“I like sharing the study of these communities with people who go to galleries and museums, which are just those places where complex issues such as beauty, form and idea are woven. Beauty is a singular concept. You can try to explain beauty rationally, but in the end, your are struck by it only when your body understands its essence.” (Marjetica Potrc) The exhibition “Marjetica Potrc – Urban strategies” at the Galleria Museo Ar/ge Kunst (24.10.-06.12.2003) explores a crucial modern trend, that is the marriage between architecture and art. In the last few decades this trend has been growing and has become a fundamental subject of aesthetic discussion and architectural and artistic activities.
The theories of architecture and urban planning are increasingly influencing modern art theories and aesthetic criteria, in a way that not long ago would have been dismissed as inconceivable. A profound analysis of shapes is taking place, coinciding with a deep understanding of current social phenomena and giving rise to works of great beauty, sense and interest. Marjetica Potrc was born in 1953 in Ljubljana, Slovenia. She received degrees in architecture (1977) and fine arts (1986) from the University of Ljubljana. Her work has been featured in numerous solo exhibitions from 1988 onwards all over Europe and the United States. The artist represented Slovenia at the Venice Biennale in 1993 and has participated in numerous group exhibitions, such as the 23rd Bienal Internacional de Sao Paulo (1996), Skulptur Projekte in Münster (1997), Manifesta 3 in Ljubljana (2000), Art Unlimited in Basle and the Venice Biennale (2003).
In 1996, Marjetica Potrc won the Philip Morris award for art promotion and in 2000 a stage with solo exhibition at the Künstlerhaus Bethanien in Berlin. In the same year she was the recipient of the Guggenheim Museum’s Hugo Boss Prize (New York). In her projects, Marjetica Potrc investigates the edges of the contemporary city, analysing the housing models of so-called poor areas; cities that frame the strident contrast between richness and poverty, with their underdeveloped areas that lack all primary constituent elements and, due to the poverty of their inhabitants, have very limited material resources. She is an observer of the slums on the urban fringes of big cities such as Caracas, Sao Paulo or Rio de Janeiro, and dwells mainly on the human sphere, from a geopolitical point of view.
The artist is especially concerned with urban planning and creative settlement models, as well as the way in which people adapt to the continual changes and conditions in the various architectural contexts of a modern city. Last year, Potrc was engaged in several projects presented as studies in numerous exhibitions throughout Europe and the United States, and subjected to a continual artistic metamorphosis and development of contents, such as Duncan Village. The artist shows her Western audience these structural solutions with respectful and authentic admiration, without any moralising social comment, yet representing them as anthropological facts that, in an exhibition context, assume the form of architectural concepts.
In a world that is characterised by globalisation and migration, these settlements depict life on the fringes of society and document the individual involvement and self-sufficiency of their inhabitants. Besides the planned sections of the urban layout, Marjetica Potrc is concerned with the creative opportunities lying in these temporary dwellings, which are the fruit of necessity. In this way, she depicts how a discriminated economy frames the official economy of an organised city and how this allows the inhabitants of favelas, borgate and townships to enjoy an autonomy that can certainly represent a challenge in the scenario of the city.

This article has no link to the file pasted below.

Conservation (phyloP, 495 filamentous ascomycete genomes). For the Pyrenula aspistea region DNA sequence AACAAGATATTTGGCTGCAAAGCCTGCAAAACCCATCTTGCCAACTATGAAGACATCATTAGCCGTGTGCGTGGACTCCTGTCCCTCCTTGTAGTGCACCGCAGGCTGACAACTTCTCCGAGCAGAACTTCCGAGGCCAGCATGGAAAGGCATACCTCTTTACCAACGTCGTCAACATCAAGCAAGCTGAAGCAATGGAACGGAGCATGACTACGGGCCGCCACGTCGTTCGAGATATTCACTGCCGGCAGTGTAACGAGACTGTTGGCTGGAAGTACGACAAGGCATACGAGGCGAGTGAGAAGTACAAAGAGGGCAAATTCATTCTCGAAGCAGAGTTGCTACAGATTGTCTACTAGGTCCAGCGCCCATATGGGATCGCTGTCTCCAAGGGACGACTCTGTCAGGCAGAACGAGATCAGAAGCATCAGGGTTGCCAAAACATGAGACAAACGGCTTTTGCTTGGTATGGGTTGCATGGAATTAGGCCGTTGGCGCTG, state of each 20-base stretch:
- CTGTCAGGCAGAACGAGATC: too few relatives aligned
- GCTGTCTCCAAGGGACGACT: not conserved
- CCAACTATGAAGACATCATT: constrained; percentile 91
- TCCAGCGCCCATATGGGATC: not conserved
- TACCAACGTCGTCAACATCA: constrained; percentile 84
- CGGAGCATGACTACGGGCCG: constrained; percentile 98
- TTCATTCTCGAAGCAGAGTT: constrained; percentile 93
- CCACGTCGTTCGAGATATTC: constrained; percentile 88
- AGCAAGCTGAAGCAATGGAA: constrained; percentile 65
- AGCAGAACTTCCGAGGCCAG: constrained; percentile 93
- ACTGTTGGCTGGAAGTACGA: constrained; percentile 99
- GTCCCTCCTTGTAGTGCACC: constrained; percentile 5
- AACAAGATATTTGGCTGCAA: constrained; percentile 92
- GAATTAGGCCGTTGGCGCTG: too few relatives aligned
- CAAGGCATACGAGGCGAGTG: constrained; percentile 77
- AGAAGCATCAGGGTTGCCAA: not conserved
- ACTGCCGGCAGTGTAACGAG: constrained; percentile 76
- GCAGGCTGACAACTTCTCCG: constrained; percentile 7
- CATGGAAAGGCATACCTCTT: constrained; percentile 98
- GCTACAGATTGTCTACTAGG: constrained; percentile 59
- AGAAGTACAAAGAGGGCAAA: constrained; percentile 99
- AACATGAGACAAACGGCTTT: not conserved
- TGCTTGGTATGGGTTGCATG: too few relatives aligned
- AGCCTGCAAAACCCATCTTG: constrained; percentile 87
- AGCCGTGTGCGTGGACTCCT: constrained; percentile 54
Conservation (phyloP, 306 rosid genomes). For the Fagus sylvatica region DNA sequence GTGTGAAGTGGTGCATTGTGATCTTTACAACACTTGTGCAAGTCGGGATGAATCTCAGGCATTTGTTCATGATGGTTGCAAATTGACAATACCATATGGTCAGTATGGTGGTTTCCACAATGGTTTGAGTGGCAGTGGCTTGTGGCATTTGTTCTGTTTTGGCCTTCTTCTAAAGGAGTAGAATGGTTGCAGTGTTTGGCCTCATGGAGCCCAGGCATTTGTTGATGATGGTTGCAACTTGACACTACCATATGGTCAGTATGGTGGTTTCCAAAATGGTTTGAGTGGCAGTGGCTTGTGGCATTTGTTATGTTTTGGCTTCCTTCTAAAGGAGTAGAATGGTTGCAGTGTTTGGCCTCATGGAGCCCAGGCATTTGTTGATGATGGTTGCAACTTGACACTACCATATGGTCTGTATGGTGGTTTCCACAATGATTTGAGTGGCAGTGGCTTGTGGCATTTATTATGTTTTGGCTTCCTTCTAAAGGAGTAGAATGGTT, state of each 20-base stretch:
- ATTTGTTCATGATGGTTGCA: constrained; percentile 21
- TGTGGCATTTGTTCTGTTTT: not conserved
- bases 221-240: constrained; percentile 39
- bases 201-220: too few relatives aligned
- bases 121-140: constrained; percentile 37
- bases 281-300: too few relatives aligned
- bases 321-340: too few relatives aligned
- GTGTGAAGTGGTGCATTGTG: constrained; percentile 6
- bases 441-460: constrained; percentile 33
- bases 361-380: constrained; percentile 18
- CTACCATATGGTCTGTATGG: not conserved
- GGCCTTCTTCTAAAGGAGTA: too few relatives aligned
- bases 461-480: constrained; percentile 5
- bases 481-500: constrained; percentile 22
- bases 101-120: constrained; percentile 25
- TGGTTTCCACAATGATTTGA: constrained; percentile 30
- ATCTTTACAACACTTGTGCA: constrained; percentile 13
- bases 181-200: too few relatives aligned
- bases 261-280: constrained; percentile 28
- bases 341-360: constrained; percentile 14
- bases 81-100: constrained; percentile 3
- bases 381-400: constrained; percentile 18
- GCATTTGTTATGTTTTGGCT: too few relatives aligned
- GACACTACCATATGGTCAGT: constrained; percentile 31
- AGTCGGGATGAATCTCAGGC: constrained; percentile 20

In other words, Marjetica Potrc’s works can be interpreted as antithetical models of the urban utopia of an efficient city. In the Galleria Museo, Marjetica Potrc shows many examples of her artistic discussion with urban strategies:
First of all, Duncan Village, an example of self-organised architecture in South Africa. This project represents the fourth generation of “Duncan Village”. After her participation in the Galerie Nordenhake in Berlin (2002), Duncan Village has also been displayed at Badischen Kunstverein di Karlsruhe and Art Unlimited 2003 in Basle. The fourth generation of the South African model has been created specially for the Galleria Museo in Bolzano.
This work is a hut that Marjetica Potrc observed in an architectural plan in Duncan Village, East London, South Africa. It features various elements, such as the tight co-operation between town planners and colonisers in the realisation of these structures, the fusion between formal city and informal city, which make this work a perfect study. For this project and an aid programme, the city of East London has authorised the construction of urban infrastructures for drinking water and electricity supplies and waste water treatment in Duncan Village, leaving to its new inhabitants the responsibility of building their own houses on free initiative. Furthermore, the exhibition includes various objects that, through a fusion of high-tech and low-tech elements, offer functional and creative solutions, in order to make people’s lives easier by means of elementary solutions. Not to mention the photographic works of the “City States” series and Urban Independent Web Project that give an overall view of the artist’s works.